Nova Scotia - The End

Whew! Wednesday, May 22, was quite a day. At six am I was waking up in Toronto and halifax nsby 1 pm I was at the Chicken Burger in Bedford having lunch with my mother and my Aunt Judy. It was wonderful to be back in the Maritimes, even if all I could think about was grabbing a nap before the launch at the Company House in Halifax that night. But before I knew it, it was time to zip up the gold boots again and get moving. The launch was scheduled for 6 pm.

At the Company House I was interviewed for the Chronicle Herald while the band scheduled for later that night rehearsed – this meant there was more yelling involved in this interview than I'd been expecting, but the band sounded really good, and I think I got my point across. Though if a story appears about me being married to someone named 'Oodent', I hope my husband will understand.

All through this tour I'd been looking forward to the Halifax event. I'm from the area and so is the book. Loads of people had promised to come. It was going to be one big reunion of Cinnamon love. But...by 5:45 the place was still deserted. I watched the clock. I watched the door. One person wandered in. Two. 'Crud', I thought. 'Nobody likes me.'

res-pile of books at bookmarkBut then around 6:15 a few more people arrived, with an explanation: apparently I'd...um...told everyone on earth, repeatedly, in multiple Facebook posts, Twitter blats and on this website, that the launch was at 6:30, not six. Why? I don't know. But the folks at the Company House were flexible enough to change the start time just for me. By 6:30 the place was filling up and I was one joyful girl, hugging friends and signing books like nobody's business. But I couldn't hang around doing that forever – it was time to hit the stage!  Mike from the Bookmark on Spring Garden introduced me. It was a great speech. He told me later that he'd written it in the parking lot a few minutes beforehand, but it didn't sound like that to me.

My turn next! I had a big retro microphone and a write-up I'd practiced in the car with my aunt, but I didn't look at it. Instead I just talked about the book and read a few pages from the Chinese restaurant scene where Stephen has a serious chat with his mother – fantastic talking to a room full of people who remembered actual Garden View restaurant, torn down in my second year of university to make room for Park Lane. What a great crowd! The band from the afternoon reappeared towards the end of the Q&A, and then it was time to wrap things up and hit the road so they could play. I'd wanted to go out and celebrate, but a few minutes after leaving The Company House I had a massive energy crash. At one point my mother and I were very close to going out for Chinese food. Perfect, no?  But the thought of sitting upright for all those courses defeated me.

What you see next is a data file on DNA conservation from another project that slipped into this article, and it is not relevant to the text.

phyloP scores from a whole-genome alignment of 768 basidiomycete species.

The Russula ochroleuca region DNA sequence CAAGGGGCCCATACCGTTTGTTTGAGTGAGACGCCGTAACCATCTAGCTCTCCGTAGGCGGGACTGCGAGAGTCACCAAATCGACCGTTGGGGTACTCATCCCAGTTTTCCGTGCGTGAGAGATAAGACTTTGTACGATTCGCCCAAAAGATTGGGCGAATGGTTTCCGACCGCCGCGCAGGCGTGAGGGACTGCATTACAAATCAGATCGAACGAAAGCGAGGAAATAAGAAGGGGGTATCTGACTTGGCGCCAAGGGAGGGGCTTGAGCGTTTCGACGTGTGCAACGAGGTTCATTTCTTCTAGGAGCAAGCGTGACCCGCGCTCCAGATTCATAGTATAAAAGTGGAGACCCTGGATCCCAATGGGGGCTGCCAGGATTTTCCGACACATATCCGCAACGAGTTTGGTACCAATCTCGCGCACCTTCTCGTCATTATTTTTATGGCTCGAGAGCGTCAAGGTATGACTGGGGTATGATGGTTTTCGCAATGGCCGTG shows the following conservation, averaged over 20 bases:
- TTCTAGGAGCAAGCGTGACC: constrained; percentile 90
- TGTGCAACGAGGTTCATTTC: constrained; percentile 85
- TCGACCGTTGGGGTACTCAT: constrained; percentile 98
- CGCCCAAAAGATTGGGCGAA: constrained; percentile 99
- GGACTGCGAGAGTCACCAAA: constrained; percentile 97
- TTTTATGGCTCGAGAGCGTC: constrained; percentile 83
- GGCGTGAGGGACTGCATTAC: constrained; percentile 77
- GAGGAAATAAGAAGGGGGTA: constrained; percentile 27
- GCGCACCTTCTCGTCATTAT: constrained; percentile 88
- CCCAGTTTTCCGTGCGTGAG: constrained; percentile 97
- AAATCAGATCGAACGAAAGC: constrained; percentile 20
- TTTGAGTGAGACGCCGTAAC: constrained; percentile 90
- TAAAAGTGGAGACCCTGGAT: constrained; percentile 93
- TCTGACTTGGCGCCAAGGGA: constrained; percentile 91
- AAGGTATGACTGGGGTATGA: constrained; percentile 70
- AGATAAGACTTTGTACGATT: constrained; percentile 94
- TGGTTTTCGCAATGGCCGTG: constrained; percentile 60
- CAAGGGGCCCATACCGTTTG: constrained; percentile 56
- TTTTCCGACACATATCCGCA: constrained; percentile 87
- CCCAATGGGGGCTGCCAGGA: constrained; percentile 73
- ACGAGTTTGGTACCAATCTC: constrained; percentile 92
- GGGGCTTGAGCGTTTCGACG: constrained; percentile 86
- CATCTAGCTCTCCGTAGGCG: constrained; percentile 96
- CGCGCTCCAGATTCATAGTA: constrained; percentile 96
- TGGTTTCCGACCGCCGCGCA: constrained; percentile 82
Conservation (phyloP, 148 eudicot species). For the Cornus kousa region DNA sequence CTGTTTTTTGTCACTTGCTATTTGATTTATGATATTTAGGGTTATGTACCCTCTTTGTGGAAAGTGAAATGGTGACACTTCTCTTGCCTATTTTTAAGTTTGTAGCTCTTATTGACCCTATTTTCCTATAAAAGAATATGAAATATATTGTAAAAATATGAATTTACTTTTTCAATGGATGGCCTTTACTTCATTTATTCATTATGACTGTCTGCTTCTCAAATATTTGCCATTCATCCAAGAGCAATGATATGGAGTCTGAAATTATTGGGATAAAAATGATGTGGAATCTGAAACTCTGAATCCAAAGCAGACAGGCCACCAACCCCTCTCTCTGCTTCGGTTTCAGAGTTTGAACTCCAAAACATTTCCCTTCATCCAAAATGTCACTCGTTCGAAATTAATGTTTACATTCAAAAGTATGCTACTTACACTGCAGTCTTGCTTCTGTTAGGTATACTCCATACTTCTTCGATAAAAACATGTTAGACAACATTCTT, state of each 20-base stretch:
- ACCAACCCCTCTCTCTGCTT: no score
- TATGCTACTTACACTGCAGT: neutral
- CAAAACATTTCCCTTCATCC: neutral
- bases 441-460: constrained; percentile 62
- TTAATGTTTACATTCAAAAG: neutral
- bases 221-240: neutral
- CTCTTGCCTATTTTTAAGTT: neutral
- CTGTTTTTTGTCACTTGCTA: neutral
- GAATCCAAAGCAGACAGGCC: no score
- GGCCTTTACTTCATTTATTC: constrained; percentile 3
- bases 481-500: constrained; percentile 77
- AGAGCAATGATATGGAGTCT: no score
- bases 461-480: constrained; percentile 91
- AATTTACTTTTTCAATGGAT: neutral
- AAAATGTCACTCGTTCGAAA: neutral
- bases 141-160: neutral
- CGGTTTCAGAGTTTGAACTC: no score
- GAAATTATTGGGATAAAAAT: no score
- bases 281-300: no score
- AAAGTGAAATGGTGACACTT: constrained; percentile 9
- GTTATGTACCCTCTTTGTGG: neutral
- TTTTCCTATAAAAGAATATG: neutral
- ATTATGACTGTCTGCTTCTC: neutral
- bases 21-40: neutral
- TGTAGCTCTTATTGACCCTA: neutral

The next morning I met with some lovely independent booksellers and enjoyed a root bookmark window display and mebeer float, and then went to visit the front window of the Bookmark on Spring Garden. A whole window full of Cinnamon Toast! With a rainbow flag, no less! Damn, I love that display. Thank you, Mike from the Bookmark. Then I hung out at Woozles Bookshop for a while and hit the road for my reading at the Box of Delights (great bookstore) in Wolfville. I was almost on time.

Wolfville is in the Annapolis Valley, very close to the fictional town of Riverside where the book is set. It was great to see some familiar faces from the area, and more who were just interested in Cinnamon Toast. I talked for a bit, read for a bit, signed some books and...that was it! The end of the tour. Holy crapdoodle. I did it. Coast to freakin' coast!

Except that was just the last public event. The real end was the next morning with a couple of bookstore visits and signings, the last at MicMac Mall on the site of the old Pop Shoppe. Very fitting, considering I spent the first years of my life in Dartmouth and fondly remembered many family expeditions to this place.

That night my Aunt Judy made the whole family a wonderful lobster dinner. I had a good time fighting the red-shelled beast for its precious meat and spraying my family and loved ones with lobster guck and coleslaw. Someday they might even forgive me. Two very emotional days followed visiting family (hi, Dad!)and friends in my hometown of Bridgetown, population 893, where I walked across the railway bridge for old times' sake and made friends with a small dog named Milo.

Now I'm on a plane to Toronto. From there I look forward to hanging around Pearson airport for five hours and then it'll be off to Dublin.

I'm trying not to cry, mostly failing - wiped out in every conceivable way, but very happy. Big squishy hugs to everybody I met during the last three weeks, anyone who came to the readings, all those who bought a book, all the people who are helping to sell it now. It was fantastic. Why can't it be tour-time all year round?

Oh, and just for the hell of it, one last travelling song:

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